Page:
Te Kloese also spoke about wanting to develop a club identity that’s present on the field, and the initial steps – primarily through young Latin American talent – have been encouraging. Te Kloese is a Dutchman who has spent the bulk of his career in Mexico, and Schelotto has played and coached primarily in Argentina.
But that’s not solely indicative of who the Galaxy want to be, te Kloese said.
“I think we need to assess players by their qualities and not by if they're Latin or they're European ...,” he said. “To pin us down as more of a Latin team, I don't see that. I think we should assess every good player the Galaxy can take. And I think this is a very diverse city, and I think we're more geared to that point of the philosophy.”
He told Soccer America in September that Schelotto's familiarity with the Argentine market and his with Mexico's provided a “certain trust level and comfort level” in acquiring players.
“I don't think that going forward, everything or every player needs to come from South America,” Te Kloese said. “If the player is good and he's South American, that's fine, but if the player is American and he's good, that will be even better. And if the player is good and he's from Europe, more than welcome.”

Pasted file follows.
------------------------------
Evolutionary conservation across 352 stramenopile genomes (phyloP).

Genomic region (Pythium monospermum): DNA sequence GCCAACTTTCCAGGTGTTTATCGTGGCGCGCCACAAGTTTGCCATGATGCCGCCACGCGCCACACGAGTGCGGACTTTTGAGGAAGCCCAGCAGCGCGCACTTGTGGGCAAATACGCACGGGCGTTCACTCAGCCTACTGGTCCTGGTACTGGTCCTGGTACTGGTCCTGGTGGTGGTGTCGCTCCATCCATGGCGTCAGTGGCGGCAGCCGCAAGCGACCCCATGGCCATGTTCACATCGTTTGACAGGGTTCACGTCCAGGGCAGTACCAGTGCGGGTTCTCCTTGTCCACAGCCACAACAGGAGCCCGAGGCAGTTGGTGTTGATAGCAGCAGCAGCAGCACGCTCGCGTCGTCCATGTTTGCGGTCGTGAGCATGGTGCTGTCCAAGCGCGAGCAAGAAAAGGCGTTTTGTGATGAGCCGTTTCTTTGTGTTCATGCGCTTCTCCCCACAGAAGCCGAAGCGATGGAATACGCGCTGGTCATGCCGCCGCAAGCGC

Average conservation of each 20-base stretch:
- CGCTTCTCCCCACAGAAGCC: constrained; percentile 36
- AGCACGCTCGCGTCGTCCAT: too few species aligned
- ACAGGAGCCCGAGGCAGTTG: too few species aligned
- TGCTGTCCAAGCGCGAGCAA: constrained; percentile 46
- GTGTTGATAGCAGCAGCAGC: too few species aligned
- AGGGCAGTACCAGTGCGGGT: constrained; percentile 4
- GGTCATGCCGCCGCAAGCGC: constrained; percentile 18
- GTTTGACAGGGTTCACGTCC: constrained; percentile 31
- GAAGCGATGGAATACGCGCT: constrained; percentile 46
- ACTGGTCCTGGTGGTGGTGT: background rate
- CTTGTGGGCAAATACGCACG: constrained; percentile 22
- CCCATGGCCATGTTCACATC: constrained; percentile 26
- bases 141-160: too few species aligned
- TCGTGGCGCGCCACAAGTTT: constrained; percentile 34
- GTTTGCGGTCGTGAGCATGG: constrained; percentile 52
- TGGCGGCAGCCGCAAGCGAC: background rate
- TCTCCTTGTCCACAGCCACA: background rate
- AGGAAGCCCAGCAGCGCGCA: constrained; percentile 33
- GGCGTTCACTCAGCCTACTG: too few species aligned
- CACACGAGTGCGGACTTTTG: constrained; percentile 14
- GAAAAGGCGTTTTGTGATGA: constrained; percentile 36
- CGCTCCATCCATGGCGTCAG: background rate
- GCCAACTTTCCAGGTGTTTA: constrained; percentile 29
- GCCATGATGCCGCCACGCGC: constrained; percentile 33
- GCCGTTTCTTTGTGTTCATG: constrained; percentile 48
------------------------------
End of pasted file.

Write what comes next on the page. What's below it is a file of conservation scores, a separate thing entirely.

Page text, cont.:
Rather, the Galaxy want dynamic players, regardless of origin, that fit into the wing-heavy, possess-and-counter style that Schelotto has embraced. There are targets in mind, and “in the coming weeks there will be a lot of traveling and a lot of looking at players and a lot of assessing where we should be reinforcing and what not to do.”
Finding and developing American talent is equally as critical. Efrain Alvarez and Julian Araujo played important roles with the first team this year, and the Galaxy want to see a steady flow of talent from their academy and Galaxy II, their USL Championship-affiliated second team.
Te Kloese grades these first steps mostly positively.
“We have some players within our roster who are perfectly within a playing style that we'd like to see ... being dynamic, being offensive,” he said. “Now to balance out other things is certainly important in the coming year.”
LA also must become better defensively, since only four teams conceded more goals than LA (59). The Galaxy won't discuss specific moves until roster deadlines, but Jorgen Skjelvik and his million-dollar salary are certainly gone, and we'll see what happens with veteran Daniel Steres and outside back Rolf Feltscher. Dave Romney, who started down the stretch at left back, appears to be gone, in a reported deal with new expansion side Nashville SC.
That all underscores a long list of questions around LA: Is the focus up front, which won't come cheap, or at the back, where there is great need? Is this another step forward or is a more dramatic remake required? How best to balance short-term needs with long-term plans?
LA must mull it all over, and a final decision probably hinges on one thing: What happens with Ibrahimovic.